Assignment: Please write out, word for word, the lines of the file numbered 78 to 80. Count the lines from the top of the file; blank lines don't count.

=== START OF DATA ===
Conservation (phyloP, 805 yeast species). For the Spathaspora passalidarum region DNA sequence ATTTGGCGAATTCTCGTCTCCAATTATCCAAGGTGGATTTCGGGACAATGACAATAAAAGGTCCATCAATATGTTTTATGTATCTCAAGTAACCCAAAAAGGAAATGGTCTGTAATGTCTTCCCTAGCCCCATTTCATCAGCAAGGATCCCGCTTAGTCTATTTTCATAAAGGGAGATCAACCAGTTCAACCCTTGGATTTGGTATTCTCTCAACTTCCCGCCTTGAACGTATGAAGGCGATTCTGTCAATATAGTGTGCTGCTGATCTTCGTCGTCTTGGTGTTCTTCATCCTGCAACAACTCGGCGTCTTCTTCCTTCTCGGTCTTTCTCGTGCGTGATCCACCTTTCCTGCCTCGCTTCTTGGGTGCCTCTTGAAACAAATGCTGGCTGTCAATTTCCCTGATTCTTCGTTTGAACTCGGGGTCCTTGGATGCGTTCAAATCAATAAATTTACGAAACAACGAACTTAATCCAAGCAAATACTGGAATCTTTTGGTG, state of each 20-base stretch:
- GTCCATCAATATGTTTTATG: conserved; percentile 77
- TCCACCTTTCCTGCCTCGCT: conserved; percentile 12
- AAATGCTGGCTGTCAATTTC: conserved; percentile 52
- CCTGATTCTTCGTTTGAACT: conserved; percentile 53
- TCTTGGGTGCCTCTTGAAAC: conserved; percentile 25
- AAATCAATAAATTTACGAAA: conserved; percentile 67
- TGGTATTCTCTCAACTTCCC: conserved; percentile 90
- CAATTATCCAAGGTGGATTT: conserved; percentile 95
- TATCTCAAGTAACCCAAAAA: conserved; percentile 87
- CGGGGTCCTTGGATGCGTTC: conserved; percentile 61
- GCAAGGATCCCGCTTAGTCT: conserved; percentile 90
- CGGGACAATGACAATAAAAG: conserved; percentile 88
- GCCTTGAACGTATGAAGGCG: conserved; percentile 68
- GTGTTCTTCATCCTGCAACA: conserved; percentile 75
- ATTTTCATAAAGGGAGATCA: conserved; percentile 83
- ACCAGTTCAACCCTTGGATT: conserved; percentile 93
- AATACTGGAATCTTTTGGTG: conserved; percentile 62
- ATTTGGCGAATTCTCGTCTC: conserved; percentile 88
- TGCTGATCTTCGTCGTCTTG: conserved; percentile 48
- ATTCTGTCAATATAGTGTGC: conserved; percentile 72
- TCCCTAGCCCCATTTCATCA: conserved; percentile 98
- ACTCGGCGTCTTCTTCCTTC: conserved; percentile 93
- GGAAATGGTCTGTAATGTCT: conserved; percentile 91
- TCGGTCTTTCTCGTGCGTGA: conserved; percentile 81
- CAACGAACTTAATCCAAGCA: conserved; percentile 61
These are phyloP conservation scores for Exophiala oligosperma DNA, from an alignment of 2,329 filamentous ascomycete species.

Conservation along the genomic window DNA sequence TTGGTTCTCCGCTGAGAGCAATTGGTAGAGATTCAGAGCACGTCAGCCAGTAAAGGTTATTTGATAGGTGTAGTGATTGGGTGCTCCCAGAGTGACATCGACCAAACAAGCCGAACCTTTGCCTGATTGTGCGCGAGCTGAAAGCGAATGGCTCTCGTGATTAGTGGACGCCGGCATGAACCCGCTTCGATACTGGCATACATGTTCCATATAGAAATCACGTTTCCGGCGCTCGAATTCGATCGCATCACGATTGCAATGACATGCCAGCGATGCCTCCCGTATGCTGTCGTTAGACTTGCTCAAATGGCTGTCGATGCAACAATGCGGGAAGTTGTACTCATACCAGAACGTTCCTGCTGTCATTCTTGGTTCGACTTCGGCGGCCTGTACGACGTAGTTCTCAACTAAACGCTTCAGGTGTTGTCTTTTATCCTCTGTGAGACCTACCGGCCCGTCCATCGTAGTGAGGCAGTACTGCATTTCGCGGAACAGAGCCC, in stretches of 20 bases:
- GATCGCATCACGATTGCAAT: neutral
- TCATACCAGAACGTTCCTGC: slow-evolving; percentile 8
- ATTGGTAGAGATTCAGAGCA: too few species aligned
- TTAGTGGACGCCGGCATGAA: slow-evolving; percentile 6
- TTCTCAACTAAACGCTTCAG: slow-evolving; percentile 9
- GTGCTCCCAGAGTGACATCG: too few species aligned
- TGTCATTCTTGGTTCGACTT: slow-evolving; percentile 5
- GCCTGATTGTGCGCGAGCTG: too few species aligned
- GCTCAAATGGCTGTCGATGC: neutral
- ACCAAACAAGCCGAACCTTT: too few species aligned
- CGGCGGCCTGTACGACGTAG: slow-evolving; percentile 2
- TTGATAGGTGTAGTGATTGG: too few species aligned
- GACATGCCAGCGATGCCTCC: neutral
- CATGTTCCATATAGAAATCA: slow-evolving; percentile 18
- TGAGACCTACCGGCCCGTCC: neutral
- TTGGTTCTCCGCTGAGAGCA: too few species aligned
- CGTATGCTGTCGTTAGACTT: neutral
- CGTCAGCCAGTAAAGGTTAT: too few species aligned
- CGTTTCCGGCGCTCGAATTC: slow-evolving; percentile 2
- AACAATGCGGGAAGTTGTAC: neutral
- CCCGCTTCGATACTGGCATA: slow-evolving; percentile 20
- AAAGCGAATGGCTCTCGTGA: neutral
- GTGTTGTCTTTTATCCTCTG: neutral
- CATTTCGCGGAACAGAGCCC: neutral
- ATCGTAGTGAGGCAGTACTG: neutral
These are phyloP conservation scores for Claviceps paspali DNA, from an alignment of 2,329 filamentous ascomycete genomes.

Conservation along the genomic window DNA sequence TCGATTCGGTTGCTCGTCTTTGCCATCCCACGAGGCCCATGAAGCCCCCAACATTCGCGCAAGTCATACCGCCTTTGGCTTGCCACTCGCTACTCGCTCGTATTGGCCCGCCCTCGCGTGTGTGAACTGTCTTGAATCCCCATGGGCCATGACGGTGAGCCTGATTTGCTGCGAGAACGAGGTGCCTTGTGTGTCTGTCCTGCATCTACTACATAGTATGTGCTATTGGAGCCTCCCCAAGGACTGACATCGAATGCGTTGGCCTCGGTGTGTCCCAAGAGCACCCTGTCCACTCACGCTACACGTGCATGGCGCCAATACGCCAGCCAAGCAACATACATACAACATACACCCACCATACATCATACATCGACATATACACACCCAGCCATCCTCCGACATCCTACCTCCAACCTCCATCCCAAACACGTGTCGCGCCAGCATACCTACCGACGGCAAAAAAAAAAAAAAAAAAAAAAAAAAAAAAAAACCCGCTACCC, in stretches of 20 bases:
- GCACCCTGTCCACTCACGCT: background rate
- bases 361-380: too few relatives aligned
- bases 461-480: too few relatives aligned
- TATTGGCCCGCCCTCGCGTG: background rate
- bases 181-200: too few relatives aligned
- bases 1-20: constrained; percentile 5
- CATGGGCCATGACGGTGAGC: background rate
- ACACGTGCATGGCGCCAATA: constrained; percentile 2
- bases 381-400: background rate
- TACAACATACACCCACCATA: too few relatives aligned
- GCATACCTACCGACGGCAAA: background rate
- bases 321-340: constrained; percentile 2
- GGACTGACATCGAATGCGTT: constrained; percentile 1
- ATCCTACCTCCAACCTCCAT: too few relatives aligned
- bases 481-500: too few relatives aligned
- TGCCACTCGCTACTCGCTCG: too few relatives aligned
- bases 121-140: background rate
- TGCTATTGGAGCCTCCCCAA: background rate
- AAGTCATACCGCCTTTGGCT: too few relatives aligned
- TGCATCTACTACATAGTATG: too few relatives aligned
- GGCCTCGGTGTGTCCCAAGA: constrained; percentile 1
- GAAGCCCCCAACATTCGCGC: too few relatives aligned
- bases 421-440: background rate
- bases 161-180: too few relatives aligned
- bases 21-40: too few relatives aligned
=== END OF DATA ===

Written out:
- bases 421-440: background rate
- bases 161-180: too few relatives aligned
- bases 21-40: too few relatives aligned